The Great Society program in 1965 marks the beginning of a remarkable ten-year period in which Congress expanded entitlements at a rapid rate unprecedented in U.S. history. Under President Johnson, new health care entitlement programs, Medicare and Medicaid, were created; Social Security disability was expanded to temporarily disabled workers; two large general increases in Social Security benefits were enacted; and the Aid for Dependent Children program experienced its largest expansion in its thirty-year history. Federal revenues from a rapidly expanding economy provided the fuel for this legislative blitzkrieg. The revenue surge, as with previous surges, made the desire to expand entitlement benefits irresistible. The period, one of great social upheaval, witnessed a new entitlement phenomenon: welfare mothers, urged on by government-funded activists, organized and marched on federal, state, and local governments to demand higher welfare benefits and fewer restrictions on eligibility.
This legal view that welfare benefits were a gratuity and not an entitlement underwent a significant change in the mid-1960s and early 1970s. Three major Supreme Court decisions from 1969 to 1971 radically expanded the legal rights of welfare recipients and claimants. The Court (1) declared that long-standing state "suitable home" regulations violated federal law, (2) struck down state residence requirements for welfare as a violation of an individual's constitutional right to travel, and (3) ruled that welfare benefits were akin to property and were therefore protected by the Constitution's due process requirements. This last case established a legal entitlement right to welfare benefits.
During Richard Nixon's presidency, the food stamp program was nationalized, a permanent federal unemployment program was created, a new revenue-sharing program that entitled states and local governments to a share of federal revenue was established, and child nutrition programs were converted into an entitlement to school districts. Presidential proposals for a federally guaranteed annual income and national health insurance program failed. Fueled by pressure from large accounting surpluses in the Social Security trust fund, Congress raised Social Security benefits by 69 percent in four years and indexed Social Security benefits to inflation. But the flawed indexing formula set the program on a path to insolvency. The entitlement liberalizations from 1969 to 1975 caused federal entitlement spending to grow annually at a remarkable 10 percent inflation-adjusted rate. By 1975, entitlements accounted for nearly half of all federal spending.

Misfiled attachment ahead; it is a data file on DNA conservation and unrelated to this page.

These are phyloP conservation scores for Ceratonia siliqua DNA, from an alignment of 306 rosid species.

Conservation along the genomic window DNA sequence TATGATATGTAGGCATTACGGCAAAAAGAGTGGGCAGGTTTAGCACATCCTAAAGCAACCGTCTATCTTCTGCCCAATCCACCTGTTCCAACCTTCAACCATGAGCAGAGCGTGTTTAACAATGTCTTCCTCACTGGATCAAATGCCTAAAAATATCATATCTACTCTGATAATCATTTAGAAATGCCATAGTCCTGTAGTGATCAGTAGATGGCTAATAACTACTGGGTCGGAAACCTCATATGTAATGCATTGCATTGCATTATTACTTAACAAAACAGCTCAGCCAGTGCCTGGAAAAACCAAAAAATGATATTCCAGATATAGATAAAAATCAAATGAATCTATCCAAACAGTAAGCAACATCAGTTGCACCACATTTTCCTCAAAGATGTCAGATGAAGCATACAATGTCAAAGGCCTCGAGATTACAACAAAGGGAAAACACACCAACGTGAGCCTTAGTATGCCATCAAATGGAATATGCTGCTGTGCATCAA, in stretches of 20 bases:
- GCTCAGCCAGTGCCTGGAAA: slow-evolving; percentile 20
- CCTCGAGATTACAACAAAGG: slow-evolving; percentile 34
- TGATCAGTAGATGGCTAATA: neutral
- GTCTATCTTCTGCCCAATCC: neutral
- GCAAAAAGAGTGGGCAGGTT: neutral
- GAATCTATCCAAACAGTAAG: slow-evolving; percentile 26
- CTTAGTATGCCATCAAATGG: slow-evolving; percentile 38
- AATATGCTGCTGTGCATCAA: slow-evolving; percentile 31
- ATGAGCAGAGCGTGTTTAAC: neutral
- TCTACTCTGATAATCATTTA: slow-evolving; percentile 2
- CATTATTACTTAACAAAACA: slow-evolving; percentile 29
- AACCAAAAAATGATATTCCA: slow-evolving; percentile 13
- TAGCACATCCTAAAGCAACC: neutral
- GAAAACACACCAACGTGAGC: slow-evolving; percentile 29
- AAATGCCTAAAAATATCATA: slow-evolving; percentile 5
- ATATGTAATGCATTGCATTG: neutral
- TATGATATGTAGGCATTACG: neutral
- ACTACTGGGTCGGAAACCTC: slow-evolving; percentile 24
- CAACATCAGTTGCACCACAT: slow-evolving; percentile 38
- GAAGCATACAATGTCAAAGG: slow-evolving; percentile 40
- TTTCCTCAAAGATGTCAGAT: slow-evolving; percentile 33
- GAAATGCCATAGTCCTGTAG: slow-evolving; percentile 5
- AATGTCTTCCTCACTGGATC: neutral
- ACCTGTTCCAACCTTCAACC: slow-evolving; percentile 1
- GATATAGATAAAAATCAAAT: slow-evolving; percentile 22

The years of Jimmy Carter's presidency, plagued by large federal budget deficits from the prior dozen years of entitlement liberalizations, witnessed a dramatically slower pace of entitlement expansions. No new entitlements were written onto the federal statute books. Expansions were mainly limited to the food stamp program in which stamps were made free of charge. The major legislative action concerned Social Security. By 1977, the flawed indexing formula that had been written into the statute books in 1972 had pushed Social Security toward imminent insolvency. Congress responded by enacting a new wage replacement formula that, for the first and only time in the program's history, significantly reduced benefits that had been promised to workers. The reductions were not limited to people who would retire decades later. They were also reduced for workers who were in their late 50s at the time the law was enacted.